VIDEO: Salida City Council Considers Sackett Avenue Property Transfer, Part One

“We did receive, just this morning unfortunately… sort of last minute… from Parks & Wildlife… we have talked to them extensively about a separate agreement to further, kind of, elaborate on the intentions of both parties.  And we just received the draft of that this morning.  We’d hoped that could be passed [by City Council] concurrently with the transfer of the property.  So it’s our recommendation to postpone, or continue the hearing on this item until the February 5 [Council] meeting, so that we can bring both of those items to the Council at the same time.  And it’s really just meant to be kind of a further explanation of the intentions of both parties, that it’s really not that appropriate to include that type of language on the ordinance or deed.”

City Administrator Dara MacDonald was addressing the Salida City Council, and a packed Council audience, about halfway through a lengthy Council agenda on January 22, 2013.  The item currently before the Council — and presumably the reason for the generous citizen attendance — was a controversial proposal to transfer certain City-owned property, located at 307 W. Sackett Avenue, to the state agency recently consolidated as “Colorado Parks & Wildlife.”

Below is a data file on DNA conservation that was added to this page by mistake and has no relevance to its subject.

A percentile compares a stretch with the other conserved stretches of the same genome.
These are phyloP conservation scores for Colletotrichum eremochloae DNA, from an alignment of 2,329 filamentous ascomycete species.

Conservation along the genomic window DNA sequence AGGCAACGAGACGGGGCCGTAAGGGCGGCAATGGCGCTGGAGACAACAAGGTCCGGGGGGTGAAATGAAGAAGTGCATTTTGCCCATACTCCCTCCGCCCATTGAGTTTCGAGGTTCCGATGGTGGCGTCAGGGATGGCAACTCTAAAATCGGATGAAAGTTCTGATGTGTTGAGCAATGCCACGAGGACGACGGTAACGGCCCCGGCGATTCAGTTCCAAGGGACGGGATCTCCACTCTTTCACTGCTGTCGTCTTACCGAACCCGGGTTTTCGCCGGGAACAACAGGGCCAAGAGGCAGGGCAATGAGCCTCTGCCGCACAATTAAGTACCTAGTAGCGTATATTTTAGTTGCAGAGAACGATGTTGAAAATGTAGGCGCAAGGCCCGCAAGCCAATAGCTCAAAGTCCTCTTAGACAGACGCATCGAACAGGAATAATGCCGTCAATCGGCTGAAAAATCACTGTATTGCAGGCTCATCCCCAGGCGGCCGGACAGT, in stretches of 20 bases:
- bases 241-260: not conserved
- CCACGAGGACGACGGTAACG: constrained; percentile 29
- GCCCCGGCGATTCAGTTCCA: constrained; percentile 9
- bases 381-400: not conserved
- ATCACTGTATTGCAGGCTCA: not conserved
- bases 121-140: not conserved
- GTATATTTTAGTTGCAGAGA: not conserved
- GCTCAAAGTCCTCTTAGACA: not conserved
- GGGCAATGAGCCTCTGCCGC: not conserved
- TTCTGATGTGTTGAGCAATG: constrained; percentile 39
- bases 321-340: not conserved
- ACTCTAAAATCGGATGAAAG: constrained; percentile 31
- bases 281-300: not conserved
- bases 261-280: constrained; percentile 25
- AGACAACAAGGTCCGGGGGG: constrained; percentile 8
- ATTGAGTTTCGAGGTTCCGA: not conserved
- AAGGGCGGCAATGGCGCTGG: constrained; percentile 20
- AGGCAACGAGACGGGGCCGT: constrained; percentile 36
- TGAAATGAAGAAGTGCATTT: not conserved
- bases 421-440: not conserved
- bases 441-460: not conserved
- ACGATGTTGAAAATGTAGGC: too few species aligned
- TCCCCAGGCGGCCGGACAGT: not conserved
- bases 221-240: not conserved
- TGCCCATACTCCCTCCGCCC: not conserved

Ms. MacDonald and City attorney Karl Hanlon have been representing the City administration in some ongoing negotiations with the state government, and as Ms. MacDonald explained at the outset, she and her administration was recommending a “continuance” of the ordinance approval process, to allow a thorough reading of a new agreement that had just arrived that morning.  For some reason, Colorado Parks & Wildlife apparently preferred not to have certain parts of the property transfer agreement included in the deed, so the state was asking the Council to approve two separate agreements, according to Ms. MacDonald.

Ms. MacDonald continued laying out possible reasons for delaying the final vote on the property transfer.

“Also, we have scheduled an NRC Board public meeting for next Monday, January 28, at 6pm at the SteamPlant.  Board member Tim Glenn and myself will be there to present a brief presentation of the history of the Natural Resource Center and the role of the board in that and also answer any questions from the public on how things have come to be and where the board may be headed in the future. So we invite anyone from the public to attend that session as well and hopefully that might be an opportunity to alleviate some concerns that have been expressed by a few members of the public about the transparency of that entity.”